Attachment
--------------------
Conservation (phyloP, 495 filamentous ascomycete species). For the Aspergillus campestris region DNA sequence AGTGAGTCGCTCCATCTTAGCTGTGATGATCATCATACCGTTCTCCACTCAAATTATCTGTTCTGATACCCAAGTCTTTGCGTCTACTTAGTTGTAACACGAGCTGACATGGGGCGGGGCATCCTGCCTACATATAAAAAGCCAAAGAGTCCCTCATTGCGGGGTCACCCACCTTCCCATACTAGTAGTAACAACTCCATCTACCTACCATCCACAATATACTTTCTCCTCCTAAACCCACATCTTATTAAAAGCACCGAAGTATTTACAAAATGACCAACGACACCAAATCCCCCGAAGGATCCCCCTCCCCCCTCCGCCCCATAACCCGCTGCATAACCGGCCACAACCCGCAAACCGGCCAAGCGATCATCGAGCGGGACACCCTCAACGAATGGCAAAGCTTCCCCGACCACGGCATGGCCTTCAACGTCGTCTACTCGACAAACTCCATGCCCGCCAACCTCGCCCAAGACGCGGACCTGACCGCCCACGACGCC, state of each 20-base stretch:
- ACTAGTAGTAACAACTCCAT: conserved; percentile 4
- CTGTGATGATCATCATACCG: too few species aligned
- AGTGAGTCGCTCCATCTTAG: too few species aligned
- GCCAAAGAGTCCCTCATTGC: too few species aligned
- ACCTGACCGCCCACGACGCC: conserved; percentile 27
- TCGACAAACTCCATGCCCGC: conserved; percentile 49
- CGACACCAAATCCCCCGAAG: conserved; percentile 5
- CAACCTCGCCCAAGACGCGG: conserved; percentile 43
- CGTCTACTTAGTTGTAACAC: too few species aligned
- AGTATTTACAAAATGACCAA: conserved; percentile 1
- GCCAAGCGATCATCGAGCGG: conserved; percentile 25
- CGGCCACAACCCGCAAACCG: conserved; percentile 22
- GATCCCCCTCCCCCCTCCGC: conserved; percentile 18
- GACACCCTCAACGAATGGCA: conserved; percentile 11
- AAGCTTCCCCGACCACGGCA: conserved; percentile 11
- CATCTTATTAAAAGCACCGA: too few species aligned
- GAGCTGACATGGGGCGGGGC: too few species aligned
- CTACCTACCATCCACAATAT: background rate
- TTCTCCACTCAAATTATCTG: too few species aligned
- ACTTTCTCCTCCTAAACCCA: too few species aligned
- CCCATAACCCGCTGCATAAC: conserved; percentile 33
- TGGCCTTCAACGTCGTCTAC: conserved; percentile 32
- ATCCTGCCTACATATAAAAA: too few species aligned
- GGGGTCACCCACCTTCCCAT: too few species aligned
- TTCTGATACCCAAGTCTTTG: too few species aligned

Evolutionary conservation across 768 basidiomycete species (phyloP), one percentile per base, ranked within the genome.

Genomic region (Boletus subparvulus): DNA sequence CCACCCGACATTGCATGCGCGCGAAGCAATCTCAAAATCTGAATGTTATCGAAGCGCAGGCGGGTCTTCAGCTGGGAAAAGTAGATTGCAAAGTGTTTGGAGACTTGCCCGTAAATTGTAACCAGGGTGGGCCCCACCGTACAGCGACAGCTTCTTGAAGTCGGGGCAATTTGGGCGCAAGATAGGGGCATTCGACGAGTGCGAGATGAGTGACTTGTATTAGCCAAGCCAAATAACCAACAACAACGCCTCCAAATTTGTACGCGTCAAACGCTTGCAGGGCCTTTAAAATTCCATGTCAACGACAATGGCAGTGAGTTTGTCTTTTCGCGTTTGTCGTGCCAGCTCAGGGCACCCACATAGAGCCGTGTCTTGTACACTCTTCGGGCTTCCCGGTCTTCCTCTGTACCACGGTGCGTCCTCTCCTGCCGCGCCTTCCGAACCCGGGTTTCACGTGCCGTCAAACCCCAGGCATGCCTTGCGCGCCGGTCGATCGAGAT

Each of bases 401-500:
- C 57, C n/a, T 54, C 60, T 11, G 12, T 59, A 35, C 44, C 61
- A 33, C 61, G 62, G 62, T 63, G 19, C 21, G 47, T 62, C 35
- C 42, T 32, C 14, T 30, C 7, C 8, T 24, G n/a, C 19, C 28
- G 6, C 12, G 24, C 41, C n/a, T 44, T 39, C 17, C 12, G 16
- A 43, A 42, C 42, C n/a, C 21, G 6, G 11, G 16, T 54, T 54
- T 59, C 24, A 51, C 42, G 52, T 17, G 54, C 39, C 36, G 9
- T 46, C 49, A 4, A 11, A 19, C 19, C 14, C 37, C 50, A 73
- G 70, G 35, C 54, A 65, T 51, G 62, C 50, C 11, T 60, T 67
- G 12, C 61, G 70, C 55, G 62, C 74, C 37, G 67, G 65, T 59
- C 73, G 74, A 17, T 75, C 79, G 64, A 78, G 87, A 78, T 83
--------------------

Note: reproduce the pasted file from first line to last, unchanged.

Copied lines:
Conservation (phyloP, 495 filamentous ascomycete species). For the Aspergillus campestris region DNA sequence AGTGAGTCGCTCCATCTTAGCTGTGATGATCATCATACCGTTCTCCACTCAAATTATCTGTTCTGATACCCAAGTCTTTGCGTCTACTTAGTTGTAACACGAGCTGACATGGGGCGGGGCATCCTGCCTACATATAAAAAGCCAAAGAGTCCCTCATTGCGGGGTCACCCACCTTCCCATACTAGTAGTAACAACTCCATCTACCTACCATCCACAATATACTTTCTCCTCCTAAACCCACATCTTATTAAAAGCACCGAAGTATTTACAAAATGACCAACGACACCAAATCCCCCGAAGGATCCCCCTCCCCCCTCCGCCCCATAACCCGCTGCATAACCGGCCACAACCCGCAAACCGGCCAAGCGATCATCGAGCGGGACACCCTCAACGAATGGCAAAGCTTCCCCGACCACGGCATGGCCTTCAACGTCGTCTACTCGACAAACTCCATGCCCGCCAACCTCGCCCAAGACGCGGACCTGACCGCCCACGACGCC, state of each 20-base stretch:
- ACTAGTAGTAACAACTCCAT: conserved; percentile 4
- CTGTGATGATCATCATACCG: too few species aligned
- AGTGAGTCGCTCCATCTTAG: too few species aligned
- GCCAAAGAGTCCCTCATTGC: too few species aligned
- ACCTGACCGCCCACGACGCC: conserved; percentile 27
- TCGACAAACTCCATGCCCGC: conserved; percentile 49
- CGACACCAAATCCCCCGAAG: conserved; percentile 5
- CAACCTCGCCCAAGACGCGG: conserved; percentile 43
- CGTCTACTTAGTTGTAACAC: too few species aligned
- AGTATTTACAAAATGACCAA: conserved; percentile 1
- GCCAAGCGATCATCGAGCGG: conserved; percentile 25
- CGGCCACAACCCGCAAACCG: conserved; percentile 22
- GATCCCCCTCCCCCCTCCGC: conserved; percentile 18
- GACACCCTCAACGAATGGCA: conserved; percentile 11
- AAGCTTCCCCGACCACGGCA: conserved; percentile 11
- CATCTTATTAAAAGCACCGA: too few species aligned
- GAGCTGACATGGGGCGGGGC: too few species aligned
- CTACCTACCATCCACAATAT: background rate
- TTCTCCACTCAAATTATCTG: too few species aligned
- ACTTTCTCCTCCTAAACCCA: too few species aligned
- CCCATAACCCGCTGCATAAC: conserved; percentile 33
- TGGCCTTCAACGTCGTCTAC: conserved; percentile 32
- ATCCTGCCTACATATAAAAA: too few species aligned
- GGGGTCACCCACCTTCCCAT: too few species aligned
- TTCTGATACCCAAGTCTTTG: too few species aligned

Evolutionary conservation across 768 basidiomycete species (phyloP), one percentile per base, ranked within the genome.

Genomic region (Boletus subparvulus): DNA sequence CCACCCGACATTGCATGCGCGCGAAGCAATCTCAAAATCTGAATGTTATCGAAGCGCAGGCGGGTCTTCAGCTGGGAAAAGTAGATTGCAAAGTGTTTGGAGACTTGCCCGTAAATTGTAACCAGGGTGGGCCCCACCGTACAGCGACAGCTTCTTGAAGTCGGGGCAATTTGGGCGCAAGATAGGGGCATTCGACGAGTGCGAGATGAGTGACTTGTATTAGCCAAGCCAAATAACCAACAACAACGCCTCCAAATTTGTACGCGTCAAACGCTTGCAGGGCCTTTAAAATTCCATGTCAACGACAATGGCAGTGAGTTTGTCTTTTCGCGTTTGTCGTGCCAGCTCAGGGCACCCACATAGAGCCGTGTCTTGTACACTCTTCGGGCTTCCCGGTCTTCCTCTGTACCACGGTGCGTCCTCTCCTGCCGCGCCTTCCGAACCCGGGTTTCACGTGCCGTCAAACCCCAGGCATGCCTTGCGCGCCGGTCGATCGAGAT

Each of bases 401-500:
- C 57, C n/a, T 54, C 60, T 11, G 12, T 59, A 35, C 44, C 61
- A 33, C 61, G 62, G 62, T 63, G 19, C 21, G 47, T 62, C 35
- C 42, T 32, C 14, T 30, C 7, C 8, T 24, G n/a, C 19, C 28
- G 6, C 12, G 24, C 41, C n/a, T 44, T 39, C 17, C 12, G 16
- A 43, A 42, C 42, C n/a, C 21, G 6, G 11, G 16, T 54, T 54
- T 59, C 24, A 51, C 42, G 52, T 17, G 54, C 39, C 36, G 9
- T 46, C 49, A 4, A 11, A 19, C 19, C 14, C 37, C 50, A 73
- G 70, G 35, C 54, A 65, T 51, G 62, C 50, C 11, T 60, T 67
- G 12, C 61, G 70, C 55, G 62, C 74, C 37, G 67, G 65, T 59
- C 73, G 74, A 17, T 75, C 79, G 64, A 78, G 87, A 78, T 83